When a non-custodial parent objects and the custodial parent files a petition, the relocation case may then go to a hearing. This is where the representation of an experienced family law attorney can be crucial. During a child relocation hearing, both sides can call and cross-examine witnesses and present evidence to attempt to get the case settled in their favor. Evidence and witnesses could aim to show how good of a parent you are and can also attempt to show the downfalls of the other parent.

Best Interests of the Children

Relocating a child can be approved if the move is in the best interest of the child. When determining what is in the best interest of the child, Illinois courts consider several different pieces of information. Some factors a judge might consider include:

  • The chance that the move will enhance the quality of life of the child and custodial parent
  • Motives of either parent to initiate a relocation (e.g., new employment opportunity, marrying a new partner, moving closer to supportive extended family)
  • Motives behind the non-custodial parent’s objection to the relocation
  • Visitation rights of the non-custodial parent
  • History of each parent’s relationship with their children and how well each has followed the current custody and visitation plan in place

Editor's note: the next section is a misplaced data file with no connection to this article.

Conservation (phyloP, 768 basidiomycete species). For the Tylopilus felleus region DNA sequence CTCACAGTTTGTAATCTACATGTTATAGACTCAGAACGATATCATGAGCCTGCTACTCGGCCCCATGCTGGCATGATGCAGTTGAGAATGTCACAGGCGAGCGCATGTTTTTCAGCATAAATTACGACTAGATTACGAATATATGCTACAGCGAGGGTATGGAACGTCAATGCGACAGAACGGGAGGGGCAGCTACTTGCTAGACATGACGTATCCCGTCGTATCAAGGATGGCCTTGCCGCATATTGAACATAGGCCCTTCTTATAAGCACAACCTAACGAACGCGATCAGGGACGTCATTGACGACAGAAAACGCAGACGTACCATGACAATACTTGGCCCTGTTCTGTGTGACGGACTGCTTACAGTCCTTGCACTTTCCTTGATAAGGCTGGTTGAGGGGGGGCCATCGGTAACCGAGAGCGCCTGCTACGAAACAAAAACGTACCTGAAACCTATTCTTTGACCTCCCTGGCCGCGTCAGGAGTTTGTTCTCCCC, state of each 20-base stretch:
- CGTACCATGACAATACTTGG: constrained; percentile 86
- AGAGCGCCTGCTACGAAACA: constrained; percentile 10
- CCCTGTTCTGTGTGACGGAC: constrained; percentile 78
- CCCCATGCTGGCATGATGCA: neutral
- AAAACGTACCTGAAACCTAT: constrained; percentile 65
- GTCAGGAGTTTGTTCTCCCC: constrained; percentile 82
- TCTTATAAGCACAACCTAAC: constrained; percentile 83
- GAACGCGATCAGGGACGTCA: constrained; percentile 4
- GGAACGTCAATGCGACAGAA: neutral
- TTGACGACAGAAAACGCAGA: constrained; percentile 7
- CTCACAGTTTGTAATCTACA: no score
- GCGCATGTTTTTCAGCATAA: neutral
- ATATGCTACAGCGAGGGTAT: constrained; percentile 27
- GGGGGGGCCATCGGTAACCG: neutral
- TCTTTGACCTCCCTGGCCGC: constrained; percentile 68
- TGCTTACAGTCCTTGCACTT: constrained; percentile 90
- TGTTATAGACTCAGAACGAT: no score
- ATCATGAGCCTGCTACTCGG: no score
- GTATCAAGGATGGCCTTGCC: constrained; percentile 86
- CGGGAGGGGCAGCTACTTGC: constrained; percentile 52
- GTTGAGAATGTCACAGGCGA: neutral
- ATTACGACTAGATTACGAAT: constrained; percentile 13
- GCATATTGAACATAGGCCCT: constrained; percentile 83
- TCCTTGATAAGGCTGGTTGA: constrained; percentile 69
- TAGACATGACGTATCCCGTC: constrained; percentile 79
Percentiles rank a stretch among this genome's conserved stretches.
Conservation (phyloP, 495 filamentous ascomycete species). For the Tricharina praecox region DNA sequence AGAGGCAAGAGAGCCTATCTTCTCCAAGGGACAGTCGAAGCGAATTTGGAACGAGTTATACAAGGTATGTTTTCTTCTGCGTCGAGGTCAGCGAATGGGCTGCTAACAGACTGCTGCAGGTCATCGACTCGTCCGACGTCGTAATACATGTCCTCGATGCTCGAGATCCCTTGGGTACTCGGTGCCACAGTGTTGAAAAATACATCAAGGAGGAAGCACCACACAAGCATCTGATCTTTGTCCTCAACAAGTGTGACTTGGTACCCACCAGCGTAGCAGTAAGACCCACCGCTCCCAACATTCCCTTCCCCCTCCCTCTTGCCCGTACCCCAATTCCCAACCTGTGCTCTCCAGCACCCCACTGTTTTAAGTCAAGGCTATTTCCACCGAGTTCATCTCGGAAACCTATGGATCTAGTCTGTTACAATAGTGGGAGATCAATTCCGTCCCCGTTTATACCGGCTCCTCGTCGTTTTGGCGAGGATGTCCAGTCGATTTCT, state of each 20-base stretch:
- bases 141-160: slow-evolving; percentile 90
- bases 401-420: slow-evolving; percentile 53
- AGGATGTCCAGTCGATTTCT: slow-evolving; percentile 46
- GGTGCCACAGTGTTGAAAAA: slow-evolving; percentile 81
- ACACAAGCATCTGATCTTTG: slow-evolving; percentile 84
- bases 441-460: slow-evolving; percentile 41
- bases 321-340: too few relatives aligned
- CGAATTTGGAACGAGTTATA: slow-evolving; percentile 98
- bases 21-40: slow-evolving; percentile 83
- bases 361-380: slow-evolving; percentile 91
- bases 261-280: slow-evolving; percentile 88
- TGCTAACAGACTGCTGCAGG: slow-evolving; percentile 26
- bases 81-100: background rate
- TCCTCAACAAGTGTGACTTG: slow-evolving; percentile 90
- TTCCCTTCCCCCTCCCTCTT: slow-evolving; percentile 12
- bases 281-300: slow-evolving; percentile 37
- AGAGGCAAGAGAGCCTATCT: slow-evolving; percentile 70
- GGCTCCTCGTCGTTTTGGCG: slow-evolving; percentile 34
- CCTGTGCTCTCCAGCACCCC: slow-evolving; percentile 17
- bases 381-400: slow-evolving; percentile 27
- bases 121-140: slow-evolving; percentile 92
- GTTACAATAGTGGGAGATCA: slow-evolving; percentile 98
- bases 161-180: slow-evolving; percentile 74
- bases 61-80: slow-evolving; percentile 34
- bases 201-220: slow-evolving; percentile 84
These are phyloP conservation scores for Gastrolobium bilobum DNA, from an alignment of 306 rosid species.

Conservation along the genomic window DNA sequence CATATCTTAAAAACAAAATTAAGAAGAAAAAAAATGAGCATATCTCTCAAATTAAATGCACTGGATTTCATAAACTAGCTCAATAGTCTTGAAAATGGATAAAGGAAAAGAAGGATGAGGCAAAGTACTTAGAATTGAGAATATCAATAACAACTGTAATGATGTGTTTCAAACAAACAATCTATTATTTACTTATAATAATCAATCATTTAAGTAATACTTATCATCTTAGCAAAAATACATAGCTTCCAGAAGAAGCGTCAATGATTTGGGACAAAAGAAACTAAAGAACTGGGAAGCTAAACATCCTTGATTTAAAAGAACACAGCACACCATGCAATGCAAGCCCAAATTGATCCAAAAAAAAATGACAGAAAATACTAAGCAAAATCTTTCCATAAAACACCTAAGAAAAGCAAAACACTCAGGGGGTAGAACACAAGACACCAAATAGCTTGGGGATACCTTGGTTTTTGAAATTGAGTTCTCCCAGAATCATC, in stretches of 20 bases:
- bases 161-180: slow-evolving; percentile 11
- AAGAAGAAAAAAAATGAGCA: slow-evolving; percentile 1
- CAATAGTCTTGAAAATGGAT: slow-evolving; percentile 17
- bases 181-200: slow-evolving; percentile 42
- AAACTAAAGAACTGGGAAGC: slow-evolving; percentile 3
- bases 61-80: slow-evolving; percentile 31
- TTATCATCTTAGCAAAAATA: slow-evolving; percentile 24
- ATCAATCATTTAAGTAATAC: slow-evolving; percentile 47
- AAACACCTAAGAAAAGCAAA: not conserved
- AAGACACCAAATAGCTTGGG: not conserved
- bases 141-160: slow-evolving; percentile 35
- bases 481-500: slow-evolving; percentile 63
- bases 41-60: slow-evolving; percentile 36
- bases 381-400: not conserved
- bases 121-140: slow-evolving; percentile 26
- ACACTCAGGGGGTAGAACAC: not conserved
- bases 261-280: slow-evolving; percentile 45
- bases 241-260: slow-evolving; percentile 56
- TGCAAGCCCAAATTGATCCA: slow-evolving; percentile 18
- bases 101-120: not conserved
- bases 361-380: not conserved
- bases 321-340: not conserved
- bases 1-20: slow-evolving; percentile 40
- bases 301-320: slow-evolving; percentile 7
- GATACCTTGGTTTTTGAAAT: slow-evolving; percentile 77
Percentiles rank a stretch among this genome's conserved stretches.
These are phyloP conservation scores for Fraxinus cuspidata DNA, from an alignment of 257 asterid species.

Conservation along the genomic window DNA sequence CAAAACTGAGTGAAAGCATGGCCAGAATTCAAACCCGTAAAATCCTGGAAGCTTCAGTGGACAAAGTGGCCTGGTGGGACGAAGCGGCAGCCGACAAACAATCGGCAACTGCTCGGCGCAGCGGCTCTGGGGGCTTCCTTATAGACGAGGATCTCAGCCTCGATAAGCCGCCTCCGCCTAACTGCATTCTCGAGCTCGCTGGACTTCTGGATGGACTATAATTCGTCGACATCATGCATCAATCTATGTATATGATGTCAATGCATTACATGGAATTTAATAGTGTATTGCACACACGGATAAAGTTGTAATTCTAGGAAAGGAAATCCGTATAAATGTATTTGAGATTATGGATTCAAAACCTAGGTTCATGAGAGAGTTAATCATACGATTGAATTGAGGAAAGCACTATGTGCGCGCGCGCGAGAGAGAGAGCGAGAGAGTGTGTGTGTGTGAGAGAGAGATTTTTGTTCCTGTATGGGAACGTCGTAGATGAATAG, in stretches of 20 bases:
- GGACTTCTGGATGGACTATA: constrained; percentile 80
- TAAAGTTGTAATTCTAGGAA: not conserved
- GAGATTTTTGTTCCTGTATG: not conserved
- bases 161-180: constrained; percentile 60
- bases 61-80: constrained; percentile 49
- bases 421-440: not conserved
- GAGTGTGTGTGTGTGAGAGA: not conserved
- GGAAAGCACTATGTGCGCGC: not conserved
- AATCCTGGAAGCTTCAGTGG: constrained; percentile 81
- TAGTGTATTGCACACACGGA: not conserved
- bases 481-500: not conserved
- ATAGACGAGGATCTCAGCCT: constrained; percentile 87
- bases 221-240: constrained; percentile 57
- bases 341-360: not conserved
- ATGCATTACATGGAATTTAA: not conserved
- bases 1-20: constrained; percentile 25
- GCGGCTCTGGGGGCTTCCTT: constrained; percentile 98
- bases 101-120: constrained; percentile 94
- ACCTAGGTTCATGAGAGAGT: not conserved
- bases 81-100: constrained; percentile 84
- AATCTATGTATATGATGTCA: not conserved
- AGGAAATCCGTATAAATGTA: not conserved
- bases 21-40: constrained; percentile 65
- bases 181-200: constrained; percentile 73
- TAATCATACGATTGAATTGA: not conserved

• Ability to determine a new visitation arrangement that will preserve a relationship between the child and their non-custodial parent
  • Comparison of the presence or absence of extended family at the current and proposed new residence
  • The wishes of the child (or children) involved, depending on their maturity and ability to express their preference
  • Comparison of educational opportunities between the current and proposed new residence

If the court determines the proposed relocation is not in the best interest of the child or children, the request can be denied. This means the custodial parent would not be allowed to move the child as planned. The court may require a transfer of custody to the other parent if the custodial parent goes through with their planned move after being denied by the court.

If a parent moves their child outside of the boundaries set by law without the permission of the court, it is considered parental abduction. Parents who do this are committing a crime that can result in fees, fines, jail time, and changes in custody. If your child has been moved without your consent or court approval, contact Vahey & Betouni Law & Mediation for assistance protecting and exercising your parental rights.

If You Plan To Relocate Contact Our Illinois Family Law Team

Whether you are hoping to relocate with your child or stop your child from being relocated, we are ready to help through mediation or litigation. We prioritize our clients’ goals and approach every case with compassion. Our lawyers provide legal counsel to empower clients so they can make well-informed decisions throughout their legal battle. Our firm is located in Joliet, Illinois, and we serve clients in Will County and the surrounding areas. Arrange a confidential consultation to discuss your child relocation situation by contacting Vahey & Betouni Law & Mediation today.